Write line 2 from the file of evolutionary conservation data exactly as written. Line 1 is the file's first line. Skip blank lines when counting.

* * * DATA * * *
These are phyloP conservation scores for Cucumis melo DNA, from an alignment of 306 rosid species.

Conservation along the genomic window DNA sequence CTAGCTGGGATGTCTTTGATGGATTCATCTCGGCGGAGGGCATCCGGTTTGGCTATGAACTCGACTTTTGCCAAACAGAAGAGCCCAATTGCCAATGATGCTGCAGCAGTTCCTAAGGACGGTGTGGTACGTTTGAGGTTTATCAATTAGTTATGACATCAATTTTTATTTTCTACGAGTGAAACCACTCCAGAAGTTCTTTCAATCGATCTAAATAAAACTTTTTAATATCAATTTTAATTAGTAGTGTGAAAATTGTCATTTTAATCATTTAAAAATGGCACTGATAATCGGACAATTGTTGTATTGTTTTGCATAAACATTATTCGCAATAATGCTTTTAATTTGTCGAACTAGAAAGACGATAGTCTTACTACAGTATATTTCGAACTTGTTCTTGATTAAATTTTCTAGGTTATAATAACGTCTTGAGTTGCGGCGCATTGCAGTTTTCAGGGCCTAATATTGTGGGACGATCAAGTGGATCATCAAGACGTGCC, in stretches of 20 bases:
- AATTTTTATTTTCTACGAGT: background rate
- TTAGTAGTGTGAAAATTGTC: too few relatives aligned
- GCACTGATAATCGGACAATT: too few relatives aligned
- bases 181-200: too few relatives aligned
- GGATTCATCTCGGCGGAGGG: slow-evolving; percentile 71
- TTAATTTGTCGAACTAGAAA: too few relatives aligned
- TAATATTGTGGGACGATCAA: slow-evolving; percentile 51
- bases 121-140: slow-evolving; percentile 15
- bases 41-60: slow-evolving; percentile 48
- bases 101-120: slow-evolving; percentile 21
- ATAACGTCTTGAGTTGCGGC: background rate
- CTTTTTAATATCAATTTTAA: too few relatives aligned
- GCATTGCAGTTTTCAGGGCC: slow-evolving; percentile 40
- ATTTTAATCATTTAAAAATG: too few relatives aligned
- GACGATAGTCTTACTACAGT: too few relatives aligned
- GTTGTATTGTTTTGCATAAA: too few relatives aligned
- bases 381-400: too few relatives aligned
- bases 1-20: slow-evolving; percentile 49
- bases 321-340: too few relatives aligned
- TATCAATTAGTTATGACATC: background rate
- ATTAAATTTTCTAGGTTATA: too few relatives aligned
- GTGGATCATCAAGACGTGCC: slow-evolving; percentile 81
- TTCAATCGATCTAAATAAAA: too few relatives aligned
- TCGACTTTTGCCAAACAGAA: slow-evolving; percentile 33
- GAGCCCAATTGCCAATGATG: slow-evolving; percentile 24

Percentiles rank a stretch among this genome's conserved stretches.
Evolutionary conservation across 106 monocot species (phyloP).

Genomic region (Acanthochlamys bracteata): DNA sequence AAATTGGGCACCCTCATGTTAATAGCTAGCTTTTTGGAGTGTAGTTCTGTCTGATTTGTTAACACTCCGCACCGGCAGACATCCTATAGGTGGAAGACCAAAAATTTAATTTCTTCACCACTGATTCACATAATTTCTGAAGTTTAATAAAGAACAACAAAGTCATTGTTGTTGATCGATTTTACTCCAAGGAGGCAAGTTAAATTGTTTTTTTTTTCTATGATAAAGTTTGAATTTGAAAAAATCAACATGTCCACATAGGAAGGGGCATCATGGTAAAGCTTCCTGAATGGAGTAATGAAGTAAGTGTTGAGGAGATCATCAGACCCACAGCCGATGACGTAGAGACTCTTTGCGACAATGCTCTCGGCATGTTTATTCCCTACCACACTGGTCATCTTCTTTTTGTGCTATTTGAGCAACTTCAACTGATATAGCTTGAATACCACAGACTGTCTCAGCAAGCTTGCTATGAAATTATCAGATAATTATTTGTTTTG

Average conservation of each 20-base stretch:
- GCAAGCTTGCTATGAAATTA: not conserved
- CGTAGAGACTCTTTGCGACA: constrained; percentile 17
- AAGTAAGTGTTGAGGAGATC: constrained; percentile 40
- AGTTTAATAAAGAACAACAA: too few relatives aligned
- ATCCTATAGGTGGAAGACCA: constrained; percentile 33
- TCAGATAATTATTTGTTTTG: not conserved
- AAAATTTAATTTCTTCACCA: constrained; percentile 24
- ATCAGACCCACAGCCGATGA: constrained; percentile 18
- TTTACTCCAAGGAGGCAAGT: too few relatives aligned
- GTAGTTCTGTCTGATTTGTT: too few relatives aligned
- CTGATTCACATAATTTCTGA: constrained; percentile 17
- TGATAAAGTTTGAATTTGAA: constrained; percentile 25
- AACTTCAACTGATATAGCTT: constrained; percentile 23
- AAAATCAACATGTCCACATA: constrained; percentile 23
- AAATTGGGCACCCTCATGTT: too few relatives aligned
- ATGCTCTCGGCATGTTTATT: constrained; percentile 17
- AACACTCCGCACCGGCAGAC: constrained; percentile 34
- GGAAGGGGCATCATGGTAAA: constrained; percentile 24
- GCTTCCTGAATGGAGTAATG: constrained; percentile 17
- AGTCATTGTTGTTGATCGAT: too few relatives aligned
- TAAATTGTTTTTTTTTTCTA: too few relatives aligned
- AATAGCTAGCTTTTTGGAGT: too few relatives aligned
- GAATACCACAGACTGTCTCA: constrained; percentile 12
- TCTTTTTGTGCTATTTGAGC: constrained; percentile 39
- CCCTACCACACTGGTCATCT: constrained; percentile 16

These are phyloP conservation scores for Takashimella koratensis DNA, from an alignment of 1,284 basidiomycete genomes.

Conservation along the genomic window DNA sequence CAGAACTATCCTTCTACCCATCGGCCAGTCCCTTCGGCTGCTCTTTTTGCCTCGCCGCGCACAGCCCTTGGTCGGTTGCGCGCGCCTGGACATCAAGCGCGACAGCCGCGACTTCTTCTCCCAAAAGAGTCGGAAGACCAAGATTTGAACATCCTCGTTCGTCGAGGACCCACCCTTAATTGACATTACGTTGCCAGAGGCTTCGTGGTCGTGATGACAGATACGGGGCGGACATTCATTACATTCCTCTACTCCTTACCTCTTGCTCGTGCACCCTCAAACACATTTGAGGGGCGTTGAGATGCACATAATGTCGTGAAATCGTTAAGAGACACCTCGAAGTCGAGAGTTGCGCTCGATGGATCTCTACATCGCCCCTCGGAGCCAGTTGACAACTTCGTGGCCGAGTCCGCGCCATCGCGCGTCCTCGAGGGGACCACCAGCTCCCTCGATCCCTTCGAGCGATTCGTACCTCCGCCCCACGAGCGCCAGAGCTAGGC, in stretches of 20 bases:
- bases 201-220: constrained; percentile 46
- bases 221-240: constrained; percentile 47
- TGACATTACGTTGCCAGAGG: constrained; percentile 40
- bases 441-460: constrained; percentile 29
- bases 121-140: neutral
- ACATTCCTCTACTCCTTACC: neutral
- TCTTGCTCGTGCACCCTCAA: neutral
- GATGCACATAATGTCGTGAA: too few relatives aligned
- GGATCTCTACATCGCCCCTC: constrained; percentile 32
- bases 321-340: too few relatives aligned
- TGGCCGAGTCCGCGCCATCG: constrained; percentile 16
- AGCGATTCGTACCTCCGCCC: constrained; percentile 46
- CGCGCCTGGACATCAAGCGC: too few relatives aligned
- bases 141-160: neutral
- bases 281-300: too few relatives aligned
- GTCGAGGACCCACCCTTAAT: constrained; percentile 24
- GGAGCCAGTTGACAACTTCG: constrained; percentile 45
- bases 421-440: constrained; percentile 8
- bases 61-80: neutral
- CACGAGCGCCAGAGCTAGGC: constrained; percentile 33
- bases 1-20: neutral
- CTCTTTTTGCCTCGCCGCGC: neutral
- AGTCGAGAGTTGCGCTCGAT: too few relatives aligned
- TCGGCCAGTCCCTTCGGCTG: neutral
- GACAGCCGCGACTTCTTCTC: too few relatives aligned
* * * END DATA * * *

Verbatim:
Conservation along the genomic window DNA sequence CTAGCTGGGATGTCTTTGATGGATTCATCTCGGCGGAGGGCATCCGGTTTGGCTATGAACTCGACTTTTGCCAAACAGAAGAGCCCAATTGCCAATGATGCTGCAGCAGTTCCTAAGGACGGTGTGGTACGTTTGAGGTTTATCAATTAGTTATGACATCAATTTTTATTTTCTACGAGTGAAACCACTCCAGAAGTTCTTTCAATCGATCTAAATAAAACTTTTTAATATCAATTTTAATTAGTAGTGTGAAAATTGTCATTTTAATCATTTAAAAATGGCACTGATAATCGGACAATTGTTGTATTGTTTTGCATAAACATTATTCGCAATAATGCTTTTAATTTGTCGAACTAGAAAGACGATAGTCTTACTACAGTATATTTCGAACTTGTTCTTGATTAAATTTTCTAGGTTATAATAACGTCTTGAGTTGCGGCGCATTGCAGTTTTCAGGGCCTAATATTGTGGGACGATCAAGTGGATCATCAAGACGTGCC, in stretches of 20 bases: